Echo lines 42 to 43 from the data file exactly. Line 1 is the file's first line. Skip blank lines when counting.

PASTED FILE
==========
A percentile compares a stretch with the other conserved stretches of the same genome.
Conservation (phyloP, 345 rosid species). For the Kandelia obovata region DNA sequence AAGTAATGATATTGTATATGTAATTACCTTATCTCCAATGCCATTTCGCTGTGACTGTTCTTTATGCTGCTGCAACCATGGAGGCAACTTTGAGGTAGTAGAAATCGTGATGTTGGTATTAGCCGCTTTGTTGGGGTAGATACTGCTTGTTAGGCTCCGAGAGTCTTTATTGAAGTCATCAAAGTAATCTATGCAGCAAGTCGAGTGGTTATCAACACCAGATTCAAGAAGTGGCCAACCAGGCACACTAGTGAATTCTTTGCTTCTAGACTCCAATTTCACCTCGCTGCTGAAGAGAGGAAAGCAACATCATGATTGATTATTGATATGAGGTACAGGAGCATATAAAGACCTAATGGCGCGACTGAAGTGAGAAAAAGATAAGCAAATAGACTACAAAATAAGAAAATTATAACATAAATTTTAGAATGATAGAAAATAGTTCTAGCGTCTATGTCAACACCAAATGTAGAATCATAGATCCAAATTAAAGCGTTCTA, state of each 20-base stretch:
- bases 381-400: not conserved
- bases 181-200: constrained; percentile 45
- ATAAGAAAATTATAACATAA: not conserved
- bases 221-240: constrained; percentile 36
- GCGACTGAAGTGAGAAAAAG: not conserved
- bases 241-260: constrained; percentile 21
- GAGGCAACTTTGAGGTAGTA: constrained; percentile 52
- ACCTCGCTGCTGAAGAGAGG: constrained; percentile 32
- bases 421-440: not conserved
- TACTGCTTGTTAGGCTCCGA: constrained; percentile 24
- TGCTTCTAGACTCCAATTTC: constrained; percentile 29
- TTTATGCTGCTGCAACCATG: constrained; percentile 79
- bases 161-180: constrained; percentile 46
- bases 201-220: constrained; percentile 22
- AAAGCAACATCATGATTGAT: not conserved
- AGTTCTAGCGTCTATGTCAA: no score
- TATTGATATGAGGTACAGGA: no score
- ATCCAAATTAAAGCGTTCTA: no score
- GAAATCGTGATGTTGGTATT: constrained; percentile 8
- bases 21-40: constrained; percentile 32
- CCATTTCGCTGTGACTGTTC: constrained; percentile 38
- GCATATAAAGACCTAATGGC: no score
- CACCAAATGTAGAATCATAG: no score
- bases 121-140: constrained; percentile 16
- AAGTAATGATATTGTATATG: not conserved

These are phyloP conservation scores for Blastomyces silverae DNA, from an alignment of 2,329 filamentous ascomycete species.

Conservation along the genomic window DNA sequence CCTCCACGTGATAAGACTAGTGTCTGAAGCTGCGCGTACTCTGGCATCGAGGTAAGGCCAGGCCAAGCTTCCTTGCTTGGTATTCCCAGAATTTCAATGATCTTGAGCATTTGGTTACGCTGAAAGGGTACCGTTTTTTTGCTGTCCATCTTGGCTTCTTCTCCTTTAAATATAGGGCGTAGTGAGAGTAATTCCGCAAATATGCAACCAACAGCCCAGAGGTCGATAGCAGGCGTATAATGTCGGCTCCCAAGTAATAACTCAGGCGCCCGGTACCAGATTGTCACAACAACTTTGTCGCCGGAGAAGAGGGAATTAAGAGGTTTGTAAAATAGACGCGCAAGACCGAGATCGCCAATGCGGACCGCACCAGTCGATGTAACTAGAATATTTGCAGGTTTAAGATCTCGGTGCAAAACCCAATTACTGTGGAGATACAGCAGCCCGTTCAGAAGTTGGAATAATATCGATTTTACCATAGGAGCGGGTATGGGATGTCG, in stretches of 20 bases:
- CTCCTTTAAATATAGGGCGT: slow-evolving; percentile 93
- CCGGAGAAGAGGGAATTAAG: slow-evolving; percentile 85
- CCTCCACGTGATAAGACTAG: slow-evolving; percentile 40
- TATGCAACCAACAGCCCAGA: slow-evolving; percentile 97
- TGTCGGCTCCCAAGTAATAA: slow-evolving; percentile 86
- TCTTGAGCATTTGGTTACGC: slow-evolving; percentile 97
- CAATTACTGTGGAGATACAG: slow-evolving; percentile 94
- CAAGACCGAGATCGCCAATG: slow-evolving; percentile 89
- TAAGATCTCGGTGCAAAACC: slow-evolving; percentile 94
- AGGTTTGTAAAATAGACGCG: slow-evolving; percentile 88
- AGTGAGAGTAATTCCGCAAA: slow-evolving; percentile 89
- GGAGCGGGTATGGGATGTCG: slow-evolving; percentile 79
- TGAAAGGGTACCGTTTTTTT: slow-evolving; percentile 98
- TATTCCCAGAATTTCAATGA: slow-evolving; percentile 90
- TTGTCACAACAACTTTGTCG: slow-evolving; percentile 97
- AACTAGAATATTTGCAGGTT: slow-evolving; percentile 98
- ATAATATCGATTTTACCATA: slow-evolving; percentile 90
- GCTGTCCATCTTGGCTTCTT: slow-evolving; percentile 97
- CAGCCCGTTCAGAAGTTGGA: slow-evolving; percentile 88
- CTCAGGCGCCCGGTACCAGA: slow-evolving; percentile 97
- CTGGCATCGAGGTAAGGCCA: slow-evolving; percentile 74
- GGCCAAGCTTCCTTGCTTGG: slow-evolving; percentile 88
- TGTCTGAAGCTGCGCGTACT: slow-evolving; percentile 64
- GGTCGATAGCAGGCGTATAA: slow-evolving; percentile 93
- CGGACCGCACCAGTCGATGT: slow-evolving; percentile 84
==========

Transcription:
- TGAAAGGGTACCGTTTTTTT: slow-evolving; percentile 98
- TATTCCCAGAATTTCAATGA: slow-evolving; percentile 90